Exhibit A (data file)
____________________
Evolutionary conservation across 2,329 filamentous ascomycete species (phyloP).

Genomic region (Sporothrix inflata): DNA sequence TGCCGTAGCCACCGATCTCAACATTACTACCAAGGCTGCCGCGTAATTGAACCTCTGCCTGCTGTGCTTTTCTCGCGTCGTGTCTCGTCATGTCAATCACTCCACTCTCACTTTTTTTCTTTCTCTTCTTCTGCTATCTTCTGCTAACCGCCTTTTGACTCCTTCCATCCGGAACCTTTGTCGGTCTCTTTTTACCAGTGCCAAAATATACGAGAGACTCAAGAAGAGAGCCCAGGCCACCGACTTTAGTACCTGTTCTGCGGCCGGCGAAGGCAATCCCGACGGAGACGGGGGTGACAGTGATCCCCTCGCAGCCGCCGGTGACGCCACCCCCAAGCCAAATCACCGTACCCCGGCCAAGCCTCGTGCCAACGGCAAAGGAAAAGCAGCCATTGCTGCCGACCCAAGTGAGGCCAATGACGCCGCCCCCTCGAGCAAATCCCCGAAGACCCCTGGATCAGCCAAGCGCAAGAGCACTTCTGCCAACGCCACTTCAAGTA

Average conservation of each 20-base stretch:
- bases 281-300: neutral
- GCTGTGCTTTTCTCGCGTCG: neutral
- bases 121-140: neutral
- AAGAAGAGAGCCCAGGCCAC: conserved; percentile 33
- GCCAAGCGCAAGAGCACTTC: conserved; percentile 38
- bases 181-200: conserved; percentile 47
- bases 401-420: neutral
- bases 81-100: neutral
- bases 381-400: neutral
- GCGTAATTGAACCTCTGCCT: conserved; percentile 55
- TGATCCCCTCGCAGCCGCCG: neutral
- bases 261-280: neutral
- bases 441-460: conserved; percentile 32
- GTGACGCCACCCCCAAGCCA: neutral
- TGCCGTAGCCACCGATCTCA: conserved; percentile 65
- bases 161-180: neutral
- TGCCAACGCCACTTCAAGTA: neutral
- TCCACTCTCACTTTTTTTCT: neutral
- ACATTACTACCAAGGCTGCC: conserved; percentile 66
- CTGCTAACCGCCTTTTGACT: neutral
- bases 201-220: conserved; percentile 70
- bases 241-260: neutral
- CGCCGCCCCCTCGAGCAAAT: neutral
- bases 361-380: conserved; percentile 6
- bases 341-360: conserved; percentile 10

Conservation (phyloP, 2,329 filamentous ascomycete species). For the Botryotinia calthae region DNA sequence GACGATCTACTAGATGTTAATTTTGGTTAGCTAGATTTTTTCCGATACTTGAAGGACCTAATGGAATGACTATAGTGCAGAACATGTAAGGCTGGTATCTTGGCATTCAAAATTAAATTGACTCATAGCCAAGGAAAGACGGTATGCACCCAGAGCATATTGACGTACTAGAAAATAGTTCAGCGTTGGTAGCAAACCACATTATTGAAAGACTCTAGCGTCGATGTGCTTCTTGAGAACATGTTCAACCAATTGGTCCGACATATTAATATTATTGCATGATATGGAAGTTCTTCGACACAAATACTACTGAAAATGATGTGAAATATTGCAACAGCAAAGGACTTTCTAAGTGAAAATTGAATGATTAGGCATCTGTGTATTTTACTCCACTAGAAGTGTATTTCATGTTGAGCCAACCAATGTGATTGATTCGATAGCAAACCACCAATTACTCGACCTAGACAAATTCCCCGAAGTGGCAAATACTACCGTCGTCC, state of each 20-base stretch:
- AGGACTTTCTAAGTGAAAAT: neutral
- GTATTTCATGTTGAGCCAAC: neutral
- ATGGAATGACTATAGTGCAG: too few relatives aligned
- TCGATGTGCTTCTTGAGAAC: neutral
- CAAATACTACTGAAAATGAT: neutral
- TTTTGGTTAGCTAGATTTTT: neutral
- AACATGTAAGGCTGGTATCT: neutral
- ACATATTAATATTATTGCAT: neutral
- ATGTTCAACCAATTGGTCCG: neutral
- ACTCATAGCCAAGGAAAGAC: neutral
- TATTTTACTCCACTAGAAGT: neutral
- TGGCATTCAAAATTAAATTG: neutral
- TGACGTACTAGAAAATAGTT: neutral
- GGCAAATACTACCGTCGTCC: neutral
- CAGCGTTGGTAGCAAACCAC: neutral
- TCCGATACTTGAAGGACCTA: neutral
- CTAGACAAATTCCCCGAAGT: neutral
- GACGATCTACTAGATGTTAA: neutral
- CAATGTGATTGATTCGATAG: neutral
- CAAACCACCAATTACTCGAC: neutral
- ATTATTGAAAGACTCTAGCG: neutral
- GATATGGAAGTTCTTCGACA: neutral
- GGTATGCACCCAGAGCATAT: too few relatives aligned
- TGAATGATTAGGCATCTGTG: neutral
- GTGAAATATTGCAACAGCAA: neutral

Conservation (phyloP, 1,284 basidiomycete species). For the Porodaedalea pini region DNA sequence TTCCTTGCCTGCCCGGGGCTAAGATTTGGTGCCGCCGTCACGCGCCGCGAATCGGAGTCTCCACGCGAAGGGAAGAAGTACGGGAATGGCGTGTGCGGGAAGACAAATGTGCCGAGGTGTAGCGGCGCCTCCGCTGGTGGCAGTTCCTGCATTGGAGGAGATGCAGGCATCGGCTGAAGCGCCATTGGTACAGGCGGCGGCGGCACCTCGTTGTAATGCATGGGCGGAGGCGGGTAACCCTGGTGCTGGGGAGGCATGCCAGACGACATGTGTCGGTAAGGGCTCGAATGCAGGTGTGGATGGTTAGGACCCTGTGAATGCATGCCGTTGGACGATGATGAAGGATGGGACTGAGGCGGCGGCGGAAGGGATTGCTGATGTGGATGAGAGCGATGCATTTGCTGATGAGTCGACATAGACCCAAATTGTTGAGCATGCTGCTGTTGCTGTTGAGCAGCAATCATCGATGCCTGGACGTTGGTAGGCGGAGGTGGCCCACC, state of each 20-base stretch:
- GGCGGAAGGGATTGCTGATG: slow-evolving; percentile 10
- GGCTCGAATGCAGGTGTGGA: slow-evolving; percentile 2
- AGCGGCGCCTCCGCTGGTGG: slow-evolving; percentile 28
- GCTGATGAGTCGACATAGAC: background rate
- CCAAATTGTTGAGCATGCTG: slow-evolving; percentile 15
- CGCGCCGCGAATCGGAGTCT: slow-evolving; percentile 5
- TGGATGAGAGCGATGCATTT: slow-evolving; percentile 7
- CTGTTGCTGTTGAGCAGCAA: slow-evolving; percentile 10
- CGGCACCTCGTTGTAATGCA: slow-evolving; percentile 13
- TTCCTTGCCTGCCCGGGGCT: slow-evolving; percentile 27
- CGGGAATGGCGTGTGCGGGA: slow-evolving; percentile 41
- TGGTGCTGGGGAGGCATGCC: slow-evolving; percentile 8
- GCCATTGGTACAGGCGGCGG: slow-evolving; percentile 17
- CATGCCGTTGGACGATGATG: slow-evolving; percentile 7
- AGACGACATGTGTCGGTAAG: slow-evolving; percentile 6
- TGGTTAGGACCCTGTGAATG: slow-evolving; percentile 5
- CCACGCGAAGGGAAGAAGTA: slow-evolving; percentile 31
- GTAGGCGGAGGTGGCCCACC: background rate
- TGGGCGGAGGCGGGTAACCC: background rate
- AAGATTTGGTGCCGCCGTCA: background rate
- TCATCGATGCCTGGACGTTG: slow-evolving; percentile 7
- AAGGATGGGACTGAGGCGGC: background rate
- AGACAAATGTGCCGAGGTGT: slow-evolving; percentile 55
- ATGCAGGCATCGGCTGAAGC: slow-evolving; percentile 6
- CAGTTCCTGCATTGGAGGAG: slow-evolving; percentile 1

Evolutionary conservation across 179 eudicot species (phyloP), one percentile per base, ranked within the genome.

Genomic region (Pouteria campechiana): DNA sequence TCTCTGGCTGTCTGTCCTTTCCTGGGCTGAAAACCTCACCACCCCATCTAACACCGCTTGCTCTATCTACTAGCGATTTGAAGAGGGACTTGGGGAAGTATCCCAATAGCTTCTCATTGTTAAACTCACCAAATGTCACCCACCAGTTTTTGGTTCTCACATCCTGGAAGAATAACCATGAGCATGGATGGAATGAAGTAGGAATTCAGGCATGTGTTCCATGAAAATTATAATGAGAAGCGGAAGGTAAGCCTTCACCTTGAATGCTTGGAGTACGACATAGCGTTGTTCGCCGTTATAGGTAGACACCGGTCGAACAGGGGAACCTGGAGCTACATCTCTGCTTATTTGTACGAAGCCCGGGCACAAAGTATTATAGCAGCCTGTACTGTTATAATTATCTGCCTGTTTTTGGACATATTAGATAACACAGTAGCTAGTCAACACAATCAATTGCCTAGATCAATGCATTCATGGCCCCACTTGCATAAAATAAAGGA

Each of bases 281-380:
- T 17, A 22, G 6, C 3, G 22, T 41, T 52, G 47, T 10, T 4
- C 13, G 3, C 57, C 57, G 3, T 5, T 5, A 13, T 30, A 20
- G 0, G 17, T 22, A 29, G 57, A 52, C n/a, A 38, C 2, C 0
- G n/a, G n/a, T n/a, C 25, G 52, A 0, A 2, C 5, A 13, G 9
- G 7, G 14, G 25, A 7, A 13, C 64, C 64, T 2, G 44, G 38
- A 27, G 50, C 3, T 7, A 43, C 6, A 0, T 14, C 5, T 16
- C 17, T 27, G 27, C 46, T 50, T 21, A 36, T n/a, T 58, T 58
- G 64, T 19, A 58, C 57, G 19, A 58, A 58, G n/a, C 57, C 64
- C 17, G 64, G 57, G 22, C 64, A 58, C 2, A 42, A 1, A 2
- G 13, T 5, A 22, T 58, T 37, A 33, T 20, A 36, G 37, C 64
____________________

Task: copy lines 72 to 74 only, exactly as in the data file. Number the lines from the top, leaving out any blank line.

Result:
- CCACGCGAAGGGAAGAAGTA: slow-evolving; percentile 31
- GTAGGCGGAGGTGGCCCACC: background rate
- TGGGCGGAGGCGGGTAACCC: background rate